Aweil, South Sudan, June 15 – “I sell the small bottle of cooking oil for 140 SSP. Six months ago, it was 70. The customers complain,” said James Deng, an 18-year-old stallholder in Aweil, South Sudan.,
In this regional market in the country’s northwest – just as at the main Konyokonyo market in the capital Juba, 800 kilometres (500 miles) to the south, and other towns across the country – prices of essential items have rocketed as a direct consequence of almost uninterrupted civil war since December 2013.
The South Sudanese Pound (SSP) has collapsed from 18.5 to the dollar in December 2015 to around 140 now in black market transactions in Juba. Inflation has reached record levels increasing by 730 percent in the 12 months up to August 2016, according to World Bank figures.
Adam Oumar, a shopkeeper in Aweil, sells red onions for 500 SSP per ‘malua’, an iron container used as a measuring unit and containing about four kilogrammes. Only six months ago, it cost 70 pounds.
“It’s now very expensive and people can’t afford it anymore, so they take little,” he said, standing in front of his shop, well-stocked like those of his neighbours, but lacking customers.
In Konyokonyo, Saturdays used to be the busiest in the hectic market, but in early June the dense maze of uneven paths contained just a few customers, shuffling between stalls dedicated to mattresses, plastic buckets and secondhand clothing in the section run by Sudanese traders.
Vegetables are sold in an area dominated by Ugandan merchants. Kamala, a 46-year-old schoolteacher, a basket of shopping in her hand, had a frustrating morning. “I came with 6,000 pounds but just see, this basket is not filled up.” She said she received her last wages in January and it was getting harder and harder to buy the basics.
Kamala should receive 2,000 pounds a month, a salary that has not increased for years. In early 2016 it was worth about $65 (58 euros). Now it’s worth just $15. This is a particular problem in South Sudan where almost everything is imported.
“This money we are pulling out now, it’s money we saved for the future, to cater for issues of children, medicine or education for children. But this money, now we are finishing it for food,” she said.
“The first solution to this problem is for the conflict to stop. This will give us opportunity to cultivate and grow our own food,” Kamala said.
In South Sudan, 85 percent of the working population is self-employed, the overwhelming majority engage in small scale farming. But the conflict has severely disrupted agricultural production, triggering a major food crisis nationwide and even famine in some areas.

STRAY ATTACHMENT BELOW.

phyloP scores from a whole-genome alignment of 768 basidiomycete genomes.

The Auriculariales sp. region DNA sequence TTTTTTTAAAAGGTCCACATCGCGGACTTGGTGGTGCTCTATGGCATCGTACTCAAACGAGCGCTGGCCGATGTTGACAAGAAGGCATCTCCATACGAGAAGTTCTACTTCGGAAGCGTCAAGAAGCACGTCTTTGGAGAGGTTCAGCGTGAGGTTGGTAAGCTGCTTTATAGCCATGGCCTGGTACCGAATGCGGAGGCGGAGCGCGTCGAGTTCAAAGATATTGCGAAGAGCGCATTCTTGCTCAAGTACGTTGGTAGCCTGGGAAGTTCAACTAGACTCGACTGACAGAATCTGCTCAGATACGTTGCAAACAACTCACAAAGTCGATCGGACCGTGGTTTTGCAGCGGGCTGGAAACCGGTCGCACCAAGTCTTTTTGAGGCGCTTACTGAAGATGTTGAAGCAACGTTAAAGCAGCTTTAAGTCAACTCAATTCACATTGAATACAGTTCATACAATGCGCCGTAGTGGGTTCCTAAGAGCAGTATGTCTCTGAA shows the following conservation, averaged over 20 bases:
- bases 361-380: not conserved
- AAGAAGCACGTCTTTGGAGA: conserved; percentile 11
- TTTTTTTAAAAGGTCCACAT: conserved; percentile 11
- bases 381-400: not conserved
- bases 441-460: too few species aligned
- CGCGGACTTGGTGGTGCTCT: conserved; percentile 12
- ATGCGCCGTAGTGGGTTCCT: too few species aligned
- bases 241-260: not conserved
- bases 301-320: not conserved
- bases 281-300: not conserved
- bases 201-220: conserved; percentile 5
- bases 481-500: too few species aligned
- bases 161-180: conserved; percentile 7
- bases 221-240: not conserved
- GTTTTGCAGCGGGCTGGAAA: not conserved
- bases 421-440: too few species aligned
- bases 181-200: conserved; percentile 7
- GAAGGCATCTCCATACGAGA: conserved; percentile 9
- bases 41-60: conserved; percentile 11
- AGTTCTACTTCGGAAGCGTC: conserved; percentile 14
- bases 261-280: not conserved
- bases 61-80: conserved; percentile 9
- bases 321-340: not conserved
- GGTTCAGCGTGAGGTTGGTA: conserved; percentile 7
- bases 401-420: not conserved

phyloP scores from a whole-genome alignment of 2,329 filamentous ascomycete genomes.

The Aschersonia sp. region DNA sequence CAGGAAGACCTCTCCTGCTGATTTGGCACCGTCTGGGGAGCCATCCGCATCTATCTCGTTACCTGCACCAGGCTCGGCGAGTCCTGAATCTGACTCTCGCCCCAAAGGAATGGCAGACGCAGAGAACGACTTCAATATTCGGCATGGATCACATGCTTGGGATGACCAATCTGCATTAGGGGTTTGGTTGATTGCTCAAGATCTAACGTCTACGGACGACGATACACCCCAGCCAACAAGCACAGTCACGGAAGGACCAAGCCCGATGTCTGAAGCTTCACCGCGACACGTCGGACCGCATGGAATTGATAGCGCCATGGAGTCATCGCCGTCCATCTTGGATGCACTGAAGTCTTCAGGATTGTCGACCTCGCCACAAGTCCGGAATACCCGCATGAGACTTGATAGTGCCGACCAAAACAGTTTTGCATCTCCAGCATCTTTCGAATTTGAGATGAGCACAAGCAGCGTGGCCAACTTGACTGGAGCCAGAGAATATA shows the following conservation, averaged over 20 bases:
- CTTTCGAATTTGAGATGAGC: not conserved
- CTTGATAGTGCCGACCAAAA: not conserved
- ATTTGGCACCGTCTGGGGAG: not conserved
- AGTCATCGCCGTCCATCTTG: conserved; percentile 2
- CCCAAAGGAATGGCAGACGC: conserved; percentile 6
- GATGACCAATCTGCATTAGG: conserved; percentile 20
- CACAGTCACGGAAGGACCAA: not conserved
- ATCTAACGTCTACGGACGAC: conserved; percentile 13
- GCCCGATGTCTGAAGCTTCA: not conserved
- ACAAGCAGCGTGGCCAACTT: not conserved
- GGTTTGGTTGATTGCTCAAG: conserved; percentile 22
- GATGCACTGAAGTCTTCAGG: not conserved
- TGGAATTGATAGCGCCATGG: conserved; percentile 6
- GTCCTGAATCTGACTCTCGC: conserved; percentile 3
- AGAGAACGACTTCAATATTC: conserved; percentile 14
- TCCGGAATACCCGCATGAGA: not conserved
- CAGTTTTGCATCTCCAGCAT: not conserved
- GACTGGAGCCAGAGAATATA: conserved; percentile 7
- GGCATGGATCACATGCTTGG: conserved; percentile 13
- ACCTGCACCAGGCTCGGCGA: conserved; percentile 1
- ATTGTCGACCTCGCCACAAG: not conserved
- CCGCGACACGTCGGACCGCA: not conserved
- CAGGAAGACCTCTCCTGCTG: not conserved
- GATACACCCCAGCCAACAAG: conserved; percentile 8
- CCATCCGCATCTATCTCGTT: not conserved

The government of President Salva Kiir understands the sensitivity of the matter and ordered food trucks from neighbouring Uganda to Juba at the beginning of May.
The influx of subsidised food was supposed to help relieve pressure on prices, but the effect was limited.
The conflict has also hit South Sudan’s oil production, its only source of foreign exchange, at the same time as global oil prices have tumbled.
“Before the crisis of 2013 we were producing 240,000 barrels per day. In 2014 up to the first half of 2015 we were producing 160,000 barrels per day. To my knowledge today we are below 130,000,” said finance minister Stephen Dhieu in an interview.
He added that the government is trying to rehabilitate some of the oil facilities damaged by fighting and increase production to around 160,000-180,000 barrels a day this year.
The country is the world’s most dependent on oil revenues, which account for almost all of its exports and for 60 percent of gross domestic product, according to the World Bank.
Truckers, taxis and private individuals struggle to fill their tanks, waiting for hours in long queues outside the few petrol stations that have fuel. The alternative is the black market where, in Aweil for example, 26 year old Sadik sells a 16 litre container of petrol for 2,800 pounds, up from 1,700 six months ago.
Rather than a black market, this is, in fact, a parallel market, operating in plain sight, on a busy city road. The only time Sadik has any problems with officials, he says, is when they come to complain that traders are stockpiling fuel to push prices higher still, as he too tries to earn enough to live.